Friday, February 12, 2016

Interview & #Giveaway with Mary Alford

Today, we're pleased to bring you Love Inspired suspense author, Mary Alford, and her latest release! Read on and don't forget to enter the giveaway for a copy!!!


What authors do you like to read?

I love reading anything romantic suspense. My favorite subgenre of romantic suspense is inspirational romantic suspense.

I’m a huge fan of Susan Sleeman and Shirlee McCoy as well as Terri Reed and other Love Inspired Suspense authors.

What book or books have had a strong influence on you or your writing?

I grew up reading Phyllis Whitney and Victoria Holt’s books. I loved On The Night Of The Seventh Moon by Victoria Holt and Phyllis Whitney’s Sea Jade was worn out from over reading. These are the books that made me want to be a writer.

What’s more important: characters or plot?

I have to say, they are both equally important. Without fully developed characters, the plot doesn’t fall into place for me. When I begin a new book, I usually have a rough idea on where I want the story to go, but it may take me a few days to work out the characters personalities in my head. And as always, the characters like to change up the storyline a little. It never ends the way I planned it.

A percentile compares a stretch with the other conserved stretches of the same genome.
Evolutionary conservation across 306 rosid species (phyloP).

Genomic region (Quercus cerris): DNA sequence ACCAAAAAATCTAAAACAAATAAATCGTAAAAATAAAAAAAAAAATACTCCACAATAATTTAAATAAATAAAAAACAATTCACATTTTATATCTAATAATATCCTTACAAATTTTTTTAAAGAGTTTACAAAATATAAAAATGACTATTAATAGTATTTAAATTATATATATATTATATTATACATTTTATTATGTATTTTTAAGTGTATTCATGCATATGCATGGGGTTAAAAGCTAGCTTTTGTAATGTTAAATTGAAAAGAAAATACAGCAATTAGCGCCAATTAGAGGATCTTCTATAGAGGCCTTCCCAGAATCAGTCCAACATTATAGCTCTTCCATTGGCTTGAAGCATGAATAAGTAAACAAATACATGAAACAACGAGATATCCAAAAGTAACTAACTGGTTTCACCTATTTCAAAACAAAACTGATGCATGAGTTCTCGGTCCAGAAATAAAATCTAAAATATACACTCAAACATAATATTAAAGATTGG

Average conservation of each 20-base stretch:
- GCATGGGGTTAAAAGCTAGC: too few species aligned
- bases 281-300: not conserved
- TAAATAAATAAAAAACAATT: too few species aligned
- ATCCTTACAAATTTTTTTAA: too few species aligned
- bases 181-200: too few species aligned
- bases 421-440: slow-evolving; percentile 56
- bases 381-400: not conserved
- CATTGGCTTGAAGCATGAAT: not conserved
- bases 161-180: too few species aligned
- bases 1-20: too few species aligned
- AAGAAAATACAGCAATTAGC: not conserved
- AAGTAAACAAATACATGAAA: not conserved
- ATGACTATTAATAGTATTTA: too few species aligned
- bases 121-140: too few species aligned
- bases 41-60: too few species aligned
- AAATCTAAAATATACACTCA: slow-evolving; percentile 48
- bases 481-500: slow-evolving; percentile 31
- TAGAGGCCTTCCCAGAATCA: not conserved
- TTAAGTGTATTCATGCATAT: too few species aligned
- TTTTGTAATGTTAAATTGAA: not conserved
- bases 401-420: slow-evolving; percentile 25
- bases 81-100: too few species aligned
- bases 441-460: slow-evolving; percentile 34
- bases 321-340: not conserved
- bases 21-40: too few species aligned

Is there one subject you would never write about as an author and what would it be?
I don’t particularly enjoy gruesome crime scenes. I think you can write suspense without making it too graphic.

How important are names to you in your books and how do you choose them?
Very important. Without the proper names, the book doesn’t truly come to life. I usually chose a masculine name for the hero and for the heroine, well, it’s usually a name that I’m fond of.

What secret talents do you have? Because here at the CCC blog we have all kinds of them ;)

I love playing the piano, although I’m not good at it, and I’m teaching myself the guitar, (even worse at that). I have three granddaughters who I love and they each like to do different things. The oldest loves to ride in our side-by-side. The middle is a girly girl who loves doing makeup things and crafts, and the baby is a rough and tumble girl. So with them, I am learning different things. It’s fun getting to be a kid again.

What were you like as a child? Steady-going like our Anne, a tornado like Jaime, and adventurous soul like Erica, or an avid-reader like Gabrielle?

I’m a Gabrielle. I was a rabid reader. Starting as a young child, I pretty much devoured every book in our local library. Today, I still love reading, but I find my time to read is limited, so I have to be choosey.

Characters often find themselves in situations they aren't sure they can get themselves out of. When was the last time you found yourself in a situation that was hard to get out of and what did you do?

Hum, I’d say the time when my hubby and I were out four-wheeling on a narrow mountain pass that was pretty hairy and had a steep drop off. Needless to say, I’m glad I wasn’t at the wheel. Did a lot of praying, though.

What’s your writing goals for 2016?